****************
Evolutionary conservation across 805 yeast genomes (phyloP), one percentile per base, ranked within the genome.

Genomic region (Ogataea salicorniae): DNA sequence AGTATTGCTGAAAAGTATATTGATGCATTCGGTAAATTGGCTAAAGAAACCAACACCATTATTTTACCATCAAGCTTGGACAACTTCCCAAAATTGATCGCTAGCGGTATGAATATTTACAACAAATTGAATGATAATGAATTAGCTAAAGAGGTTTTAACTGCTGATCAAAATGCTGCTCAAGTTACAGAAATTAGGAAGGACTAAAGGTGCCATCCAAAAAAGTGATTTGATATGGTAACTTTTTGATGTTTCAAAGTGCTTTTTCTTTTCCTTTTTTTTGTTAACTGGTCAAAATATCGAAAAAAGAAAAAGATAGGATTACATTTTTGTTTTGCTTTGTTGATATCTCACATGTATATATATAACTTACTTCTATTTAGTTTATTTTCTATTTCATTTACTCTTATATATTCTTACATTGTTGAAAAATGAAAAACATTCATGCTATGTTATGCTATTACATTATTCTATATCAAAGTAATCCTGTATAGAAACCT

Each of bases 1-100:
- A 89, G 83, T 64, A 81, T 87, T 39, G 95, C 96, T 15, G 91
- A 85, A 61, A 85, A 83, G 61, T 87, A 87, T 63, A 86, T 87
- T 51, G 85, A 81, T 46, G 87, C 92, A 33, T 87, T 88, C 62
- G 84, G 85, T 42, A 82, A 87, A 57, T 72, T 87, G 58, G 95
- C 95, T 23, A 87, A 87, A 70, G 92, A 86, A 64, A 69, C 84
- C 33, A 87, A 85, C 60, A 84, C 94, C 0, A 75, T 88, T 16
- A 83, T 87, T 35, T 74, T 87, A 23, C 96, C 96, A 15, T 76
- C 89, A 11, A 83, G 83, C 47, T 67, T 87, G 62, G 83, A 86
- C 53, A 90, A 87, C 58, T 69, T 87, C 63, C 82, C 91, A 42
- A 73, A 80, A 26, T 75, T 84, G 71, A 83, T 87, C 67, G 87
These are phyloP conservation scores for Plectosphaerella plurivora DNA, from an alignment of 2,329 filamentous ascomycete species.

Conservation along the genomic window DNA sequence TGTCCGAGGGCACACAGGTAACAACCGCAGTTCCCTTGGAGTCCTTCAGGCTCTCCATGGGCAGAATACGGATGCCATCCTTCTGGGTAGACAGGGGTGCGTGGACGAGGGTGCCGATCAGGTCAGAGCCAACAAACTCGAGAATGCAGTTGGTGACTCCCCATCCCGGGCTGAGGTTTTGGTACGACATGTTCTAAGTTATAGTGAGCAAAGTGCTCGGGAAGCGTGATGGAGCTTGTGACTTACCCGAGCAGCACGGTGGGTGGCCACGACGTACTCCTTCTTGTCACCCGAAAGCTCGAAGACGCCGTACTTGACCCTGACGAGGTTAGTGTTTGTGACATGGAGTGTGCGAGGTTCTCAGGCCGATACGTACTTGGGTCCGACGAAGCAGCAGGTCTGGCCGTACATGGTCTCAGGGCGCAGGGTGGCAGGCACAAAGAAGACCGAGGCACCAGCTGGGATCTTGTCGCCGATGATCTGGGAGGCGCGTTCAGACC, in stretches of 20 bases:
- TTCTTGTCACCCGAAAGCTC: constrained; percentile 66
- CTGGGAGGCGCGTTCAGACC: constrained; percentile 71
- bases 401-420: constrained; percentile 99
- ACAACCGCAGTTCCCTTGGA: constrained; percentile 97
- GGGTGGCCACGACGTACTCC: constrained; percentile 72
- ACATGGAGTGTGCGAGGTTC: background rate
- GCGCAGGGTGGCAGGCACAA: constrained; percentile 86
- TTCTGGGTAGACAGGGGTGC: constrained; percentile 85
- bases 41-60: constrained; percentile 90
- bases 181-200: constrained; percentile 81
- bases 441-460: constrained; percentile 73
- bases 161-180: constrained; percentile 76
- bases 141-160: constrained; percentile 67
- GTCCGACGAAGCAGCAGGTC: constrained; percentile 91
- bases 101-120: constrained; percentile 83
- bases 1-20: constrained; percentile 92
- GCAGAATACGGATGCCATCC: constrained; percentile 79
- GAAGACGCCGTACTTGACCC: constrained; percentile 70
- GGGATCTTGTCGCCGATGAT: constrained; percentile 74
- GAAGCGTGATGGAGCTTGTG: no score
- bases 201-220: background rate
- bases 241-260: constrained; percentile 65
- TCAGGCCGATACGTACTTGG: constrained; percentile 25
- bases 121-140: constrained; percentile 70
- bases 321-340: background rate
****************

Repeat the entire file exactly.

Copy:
Evolutionary conservation across 805 yeast genomes (phyloP), one percentile per base, ranked within the genome.

Genomic region (Ogataea salicorniae): DNA sequence AGTATTGCTGAAAAGTATATTGATGCATTCGGTAAATTGGCTAAAGAAACCAACACCATTATTTTACCATCAAGCTTGGACAACTTCCCAAAATTGATCGCTAGCGGTATGAATATTTACAACAAATTGAATGATAATGAATTAGCTAAAGAGGTTTTAACTGCTGATCAAAATGCTGCTCAAGTTACAGAAATTAGGAAGGACTAAAGGTGCCATCCAAAAAAGTGATTTGATATGGTAACTTTTTGATGTTTCAAAGTGCTTTTTCTTTTCCTTTTTTTTGTTAACTGGTCAAAATATCGAAAAAAGAAAAAGATAGGATTACATTTTTGTTTTGCTTTGTTGATATCTCACATGTATATATATAACTTACTTCTATTTAGTTTATTTTCTATTTCATTTACTCTTATATATTCTTACATTGTTGAAAAATGAAAAACATTCATGCTATGTTATGCTATTACATTATTCTATATCAAAGTAATCCTGTATAGAAACCT

Each of bases 1-100:
- A 89, G 83, T 64, A 81, T 87, T 39, G 95, C 96, T 15, G 91
- A 85, A 61, A 85, A 83, G 61, T 87, A 87, T 63, A 86, T 87
- T 51, G 85, A 81, T 46, G 87, C 92, A 33, T 87, T 88, C 62
- G 84, G 85, T 42, A 82, A 87, A 57, T 72, T 87, G 58, G 95
- C 95, T 23, A 87, A 87, A 70, G 92, A 86, A 64, A 69, C 84
- C 33, A 87, A 85, C 60, A 84, C 94, C 0, A 75, T 88, T 16
- A 83, T 87, T 35, T 74, T 87, A 23, C 96, C 96, A 15, T 76
- C 89, A 11, A 83, G 83, C 47, T 67, T 87, G 62, G 83, A 86
- C 53, A 90, A 87, C 58, T 69, T 87, C 63, C 82, C 91, A 42
- A 73, A 80, A 26, T 75, T 84, G 71, A 83, T 87, C 67, G 87
These are phyloP conservation scores for Plectosphaerella plurivora DNA, from an alignment of 2,329 filamentous ascomycete species.

Conservation along the genomic window DNA sequence TGTCCGAGGGCACACAGGTAACAACCGCAGTTCCCTTGGAGTCCTTCAGGCTCTCCATGGGCAGAATACGGATGCCATCCTTCTGGGTAGACAGGGGTGCGTGGACGAGGGTGCCGATCAGGTCAGAGCCAACAAACTCGAGAATGCAGTTGGTGACTCCCCATCCCGGGCTGAGGTTTTGGTACGACATGTTCTAAGTTATAGTGAGCAAAGTGCTCGGGAAGCGTGATGGAGCTTGTGACTTACCCGAGCAGCACGGTGGGTGGCCACGACGTACTCCTTCTTGTCACCCGAAAGCTCGAAGACGCCGTACTTGACCCTGACGAGGTTAGTGTTTGTGACATGGAGTGTGCGAGGTTCTCAGGCCGATACGTACTTGGGTCCGACGAAGCAGCAGGTCTGGCCGTACATGGTCTCAGGGCGCAGGGTGGCAGGCACAAAGAAGACCGAGGCACCAGCTGGGATCTTGTCGCCGATGATCTGGGAGGCGCGTTCAGACC, in stretches of 20 bases:
- TTCTTGTCACCCGAAAGCTC: constrained; percentile 66
- CTGGGAGGCGCGTTCAGACC: constrained; percentile 71
- bases 401-420: constrained; percentile 99
- ACAACCGCAGTTCCCTTGGA: constrained; percentile 97
- GGGTGGCCACGACGTACTCC: constrained; percentile 72
- ACATGGAGTGTGCGAGGTTC: background rate
- GCGCAGGGTGGCAGGCACAA: constrained; percentile 86
- TTCTGGGTAGACAGGGGTGC: constrained; percentile 85
- bases 41-60: constrained; percentile 90
- bases 181-200: constrained; percentile 81
- bases 441-460: constrained; percentile 73
- bases 161-180: constrained; percentile 76
- bases 141-160: constrained; percentile 67
- GTCCGACGAAGCAGCAGGTC: constrained; percentile 91
- bases 101-120: constrained; percentile 83
- bases 1-20: constrained; percentile 92
- GCAGAATACGGATGCCATCC: constrained; percentile 79
- GAAGACGCCGTACTTGACCC: constrained; percentile 70
- GGGATCTTGTCGCCGATGAT: constrained; percentile 74
- GAAGCGTGATGGAGCTTGTG: no score
- bases 201-220: background rate
- bases 241-260: constrained; percentile 65
- TCAGGCCGATACGTACTTGG: constrained; percentile 25
- bases 121-140: constrained; percentile 70
- bases 321-340: background rate